Six Days War: The Sinai (May 5-7)

Figure 1.--The Soviet Union had supplied Egypt and Syria with masive quantaties of advanced aircraft and miliatry equipment. The stunning Israeli destruction of the Egyptian Air Force along with swift ground advances in the Sinai stunned the Egyptian High Command. The Egyptian Army lost importatant positions, but fought well and units were still in tact. Gen. Amer in Cairo, however, lost his nerve. He ordered a general retreart without any coordinated plan. It turned into a rote. Important Egyptian commanders abandoned their troops and fled to Cairo. Men were left without vehicles. Some died of thirst in the desert. Most of the Egyptian casualties occurred during the chaotic retreat. Thousands of men were killed. The Israelis took far fewer prisoners than they could have and simply pointed Egyptian s troops toward the Canal. They tended to take officers so they could exchange them for a few pilots captured by the Egyptians. The Israelis also took large numbers of tanks, APCs, and artillery pieces-- much of it in perfect working condition, along with vast stores of munitions and supplies. Here the IDF has set up a display so civilians can see some of the captured equipment. The tank is a modern T-54/55, much more modern than anything in the IDF inventory. A reader tells us, "It is presumably the T-55 which was the Soviet export variant of the T-54. There were only subtle differences. Actually the T-62 and T-64 which the Soviets also supplied the Egyptians and also captured and on display were also very similar, the primary differences being the barrel."

The Arabs had a substantial force of modern Soviet tanks. The Israelis were still using many World War II Shermans, albeit with upgrades. The Arabs has 1,400 tanks compared to 650 Israeli tanks. (We have seen varied estimates here, but all the estimates give the Arabs a substantial preponderance of tanks and other weapon categories, both in numbers and quality) Egypt had the largest Arab military and had led the preparations for the War, especially by closing the Straits of Tiran. As a result, the outcome of the War would be settled in the Sinai or southern Israel. The Israeli Defense Force (IDF) struck first at the Egyptians (May 5, morning). The Israeli Air Force hit Egyptian air fields and tanks began a coordinated offensive into the Sinai. The open territory of the Sinai was perfect for tank and air warfare. The Egyptians had heavily fortified the Sinai and formulate a defense following the advise of Soviet military advisers. Gen. Moshe Dyan coordinated r devetaing air strikes with aggressive attacks in the Sinai, this time focusing on the north and central sectors rather than the south which the Egyptians were expecting. Nassar and Egyptian radio reported glorious victories in the Sinai and urged the Syrians and Jordanians to join the war with Israel. In fact, the IDF had destroyed the Egyptian Air Force and Israeli tanks had seized important positions in Sinai and were moving toward Suez. Egyptian forces which had heard the radio reports that the Israeli Air Force had been destroyed were puzzled when they not only saw no Egyptian planes supporting them, but were being attacked by the Israeli Air Force. The Egyptian put up a stiff defense but the Israelis achieved one objective after another. The Egyptian High Command with the Israelis seizing the strategic mountain passes and importnt crossroads, lost its nerve. Egyptian Arny Chief of Staff, Mohamed Abdel Hakim Amer, saw clearly what was happening and cracked (May 6, afternoon). Amer began issuing orders, many contradictory, to his field commanders. Basically he ordered an immediate retreat of all forces in the Siani. Nasser concurred. The Egyptian soldiers had fought well and most units were still in tact, but at this point some important commanders semsing disaster abandoned their troops and fled back to Cairo to save themselves. There was no planned retreat or effort to organize a fighting withdrawl. Every Egyptian unit was on its own. And in the resultung pandominium to reach Suez, the Egyptians lost far more men than durung the fighting. The retreat turned into am uncontrolled rout. Many men persished in the desert dying of thirt. The Isrealis monitoring Egyptian military communications instead of attacking the very substantial and well armed Egyptian armor, moved to cloes off the passes and road bottlenecks, thus trapping much of the fleeing Egyptian army. Large numbers of Egpytian tanks, APCs, vehicles, and artillery were destoyed or captured--much of it in perfect working order. Vast quantities of supplies and aquipment and thousands of prisoners were captured.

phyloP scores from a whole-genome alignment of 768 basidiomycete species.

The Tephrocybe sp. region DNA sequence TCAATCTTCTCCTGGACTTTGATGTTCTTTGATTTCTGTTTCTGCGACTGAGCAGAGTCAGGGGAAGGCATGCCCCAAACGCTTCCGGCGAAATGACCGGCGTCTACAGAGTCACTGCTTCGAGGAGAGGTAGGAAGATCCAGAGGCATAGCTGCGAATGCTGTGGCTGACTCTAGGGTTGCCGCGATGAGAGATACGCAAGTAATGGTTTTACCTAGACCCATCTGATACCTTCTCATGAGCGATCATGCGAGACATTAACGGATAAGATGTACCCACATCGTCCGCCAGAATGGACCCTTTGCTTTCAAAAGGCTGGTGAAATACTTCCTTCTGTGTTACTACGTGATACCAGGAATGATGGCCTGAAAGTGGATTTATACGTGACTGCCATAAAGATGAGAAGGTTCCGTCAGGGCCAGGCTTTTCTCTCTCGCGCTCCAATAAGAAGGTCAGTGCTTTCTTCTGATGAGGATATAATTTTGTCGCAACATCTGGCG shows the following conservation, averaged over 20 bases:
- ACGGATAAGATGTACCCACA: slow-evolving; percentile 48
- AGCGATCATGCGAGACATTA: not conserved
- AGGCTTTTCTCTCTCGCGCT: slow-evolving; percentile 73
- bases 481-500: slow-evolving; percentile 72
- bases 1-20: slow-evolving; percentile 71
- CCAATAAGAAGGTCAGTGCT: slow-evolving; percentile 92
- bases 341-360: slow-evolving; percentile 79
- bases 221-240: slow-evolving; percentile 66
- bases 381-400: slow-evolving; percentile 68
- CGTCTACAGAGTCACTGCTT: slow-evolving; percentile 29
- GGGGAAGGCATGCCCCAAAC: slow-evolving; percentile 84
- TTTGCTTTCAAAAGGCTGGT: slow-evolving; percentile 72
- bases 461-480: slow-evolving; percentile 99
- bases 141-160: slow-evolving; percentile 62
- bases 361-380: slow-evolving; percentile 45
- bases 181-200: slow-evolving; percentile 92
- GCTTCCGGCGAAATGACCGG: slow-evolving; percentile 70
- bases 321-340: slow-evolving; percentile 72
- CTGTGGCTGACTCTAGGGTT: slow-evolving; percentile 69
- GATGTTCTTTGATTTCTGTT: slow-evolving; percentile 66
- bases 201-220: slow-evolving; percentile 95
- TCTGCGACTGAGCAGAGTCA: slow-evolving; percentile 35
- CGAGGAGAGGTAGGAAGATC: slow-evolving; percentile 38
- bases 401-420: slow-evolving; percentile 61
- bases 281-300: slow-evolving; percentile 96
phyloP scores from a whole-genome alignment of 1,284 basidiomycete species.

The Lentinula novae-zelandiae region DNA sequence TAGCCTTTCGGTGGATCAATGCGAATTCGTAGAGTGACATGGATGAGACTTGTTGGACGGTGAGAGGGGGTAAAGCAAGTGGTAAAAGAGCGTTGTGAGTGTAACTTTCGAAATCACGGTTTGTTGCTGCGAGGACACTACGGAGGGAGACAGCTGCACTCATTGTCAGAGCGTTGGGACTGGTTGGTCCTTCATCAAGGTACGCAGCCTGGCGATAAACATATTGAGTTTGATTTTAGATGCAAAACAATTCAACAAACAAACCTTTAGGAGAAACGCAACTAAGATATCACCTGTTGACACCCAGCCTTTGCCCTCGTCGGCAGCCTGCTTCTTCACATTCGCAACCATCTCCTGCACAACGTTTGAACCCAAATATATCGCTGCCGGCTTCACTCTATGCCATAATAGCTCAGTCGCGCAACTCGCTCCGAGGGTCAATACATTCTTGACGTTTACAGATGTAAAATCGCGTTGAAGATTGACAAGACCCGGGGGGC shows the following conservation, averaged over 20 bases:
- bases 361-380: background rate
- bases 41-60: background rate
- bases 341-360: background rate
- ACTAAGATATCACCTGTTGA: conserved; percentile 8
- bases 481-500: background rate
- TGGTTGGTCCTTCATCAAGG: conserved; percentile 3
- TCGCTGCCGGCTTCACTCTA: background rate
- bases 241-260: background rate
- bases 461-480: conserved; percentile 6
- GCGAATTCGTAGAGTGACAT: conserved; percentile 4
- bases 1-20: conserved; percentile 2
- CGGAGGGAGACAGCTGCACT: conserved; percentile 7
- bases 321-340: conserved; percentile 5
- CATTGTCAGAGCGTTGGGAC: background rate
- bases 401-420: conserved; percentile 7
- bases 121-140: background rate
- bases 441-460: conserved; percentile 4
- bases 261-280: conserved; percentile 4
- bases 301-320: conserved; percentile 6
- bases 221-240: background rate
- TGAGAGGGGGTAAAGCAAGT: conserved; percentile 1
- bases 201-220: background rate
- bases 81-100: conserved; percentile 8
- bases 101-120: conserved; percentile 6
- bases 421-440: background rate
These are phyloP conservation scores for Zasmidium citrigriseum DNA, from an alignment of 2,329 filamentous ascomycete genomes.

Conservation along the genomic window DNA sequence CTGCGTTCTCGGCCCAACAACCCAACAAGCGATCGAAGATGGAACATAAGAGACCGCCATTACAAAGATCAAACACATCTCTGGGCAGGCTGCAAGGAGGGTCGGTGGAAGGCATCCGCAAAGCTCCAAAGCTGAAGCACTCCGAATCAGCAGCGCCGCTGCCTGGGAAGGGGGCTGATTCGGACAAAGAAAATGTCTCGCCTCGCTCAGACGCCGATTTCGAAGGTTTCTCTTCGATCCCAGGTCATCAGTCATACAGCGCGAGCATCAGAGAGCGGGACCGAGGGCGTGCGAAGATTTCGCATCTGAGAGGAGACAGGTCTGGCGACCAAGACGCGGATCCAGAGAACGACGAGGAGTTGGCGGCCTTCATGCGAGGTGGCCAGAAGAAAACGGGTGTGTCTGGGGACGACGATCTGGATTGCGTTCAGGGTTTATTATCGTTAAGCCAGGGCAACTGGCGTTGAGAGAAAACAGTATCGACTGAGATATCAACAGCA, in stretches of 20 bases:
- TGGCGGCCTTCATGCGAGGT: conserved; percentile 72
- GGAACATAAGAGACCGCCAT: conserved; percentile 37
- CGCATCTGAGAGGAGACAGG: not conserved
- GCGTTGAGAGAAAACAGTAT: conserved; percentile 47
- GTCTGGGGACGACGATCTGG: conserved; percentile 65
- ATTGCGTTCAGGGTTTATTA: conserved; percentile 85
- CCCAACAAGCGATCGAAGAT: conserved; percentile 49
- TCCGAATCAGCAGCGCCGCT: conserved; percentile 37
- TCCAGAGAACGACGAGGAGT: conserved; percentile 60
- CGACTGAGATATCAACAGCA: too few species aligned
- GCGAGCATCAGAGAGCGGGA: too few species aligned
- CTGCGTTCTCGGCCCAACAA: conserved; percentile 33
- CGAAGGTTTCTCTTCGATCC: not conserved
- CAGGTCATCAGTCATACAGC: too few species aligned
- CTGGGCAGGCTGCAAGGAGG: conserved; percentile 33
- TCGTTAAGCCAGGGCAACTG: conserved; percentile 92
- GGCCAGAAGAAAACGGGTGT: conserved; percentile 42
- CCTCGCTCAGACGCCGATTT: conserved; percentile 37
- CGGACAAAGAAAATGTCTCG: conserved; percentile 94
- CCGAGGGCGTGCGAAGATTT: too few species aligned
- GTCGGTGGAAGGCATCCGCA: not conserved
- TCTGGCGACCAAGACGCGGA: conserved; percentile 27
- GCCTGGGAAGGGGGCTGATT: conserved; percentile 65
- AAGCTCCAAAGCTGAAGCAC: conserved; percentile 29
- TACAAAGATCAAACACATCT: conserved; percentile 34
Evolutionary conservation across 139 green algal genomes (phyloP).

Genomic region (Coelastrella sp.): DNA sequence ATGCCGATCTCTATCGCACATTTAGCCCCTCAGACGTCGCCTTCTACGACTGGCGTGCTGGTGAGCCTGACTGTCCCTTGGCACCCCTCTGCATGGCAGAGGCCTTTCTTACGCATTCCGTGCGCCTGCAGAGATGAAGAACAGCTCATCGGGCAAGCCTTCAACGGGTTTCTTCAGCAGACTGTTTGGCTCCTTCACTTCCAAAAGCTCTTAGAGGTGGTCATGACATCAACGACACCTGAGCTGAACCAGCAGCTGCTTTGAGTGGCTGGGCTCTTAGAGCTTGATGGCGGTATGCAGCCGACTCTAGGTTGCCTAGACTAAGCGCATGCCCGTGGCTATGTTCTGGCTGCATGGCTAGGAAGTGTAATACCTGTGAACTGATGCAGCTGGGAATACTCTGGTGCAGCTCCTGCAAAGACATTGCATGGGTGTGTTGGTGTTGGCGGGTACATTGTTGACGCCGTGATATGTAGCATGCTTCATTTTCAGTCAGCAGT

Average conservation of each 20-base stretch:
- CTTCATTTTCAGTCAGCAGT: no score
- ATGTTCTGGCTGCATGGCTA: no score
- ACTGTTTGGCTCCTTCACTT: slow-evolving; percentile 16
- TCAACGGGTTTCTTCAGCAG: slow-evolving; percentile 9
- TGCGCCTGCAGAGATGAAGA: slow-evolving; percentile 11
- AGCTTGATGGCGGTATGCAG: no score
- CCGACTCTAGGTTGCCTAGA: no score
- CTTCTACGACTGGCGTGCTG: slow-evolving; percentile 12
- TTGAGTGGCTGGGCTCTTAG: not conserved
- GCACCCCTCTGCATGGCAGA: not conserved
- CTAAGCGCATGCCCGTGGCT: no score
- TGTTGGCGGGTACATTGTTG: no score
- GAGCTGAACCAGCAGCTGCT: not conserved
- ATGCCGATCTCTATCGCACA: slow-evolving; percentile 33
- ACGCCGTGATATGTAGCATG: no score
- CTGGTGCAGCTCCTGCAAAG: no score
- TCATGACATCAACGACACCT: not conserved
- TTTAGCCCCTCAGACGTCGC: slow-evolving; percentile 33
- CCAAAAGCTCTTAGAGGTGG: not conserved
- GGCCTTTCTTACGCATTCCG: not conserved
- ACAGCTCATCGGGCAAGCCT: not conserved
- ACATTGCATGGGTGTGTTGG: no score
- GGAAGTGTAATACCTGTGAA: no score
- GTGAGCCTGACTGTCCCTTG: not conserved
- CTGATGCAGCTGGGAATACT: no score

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Created: 6:05 PM 12/11/2017
Last updated: 6:05 PM 12/11/2017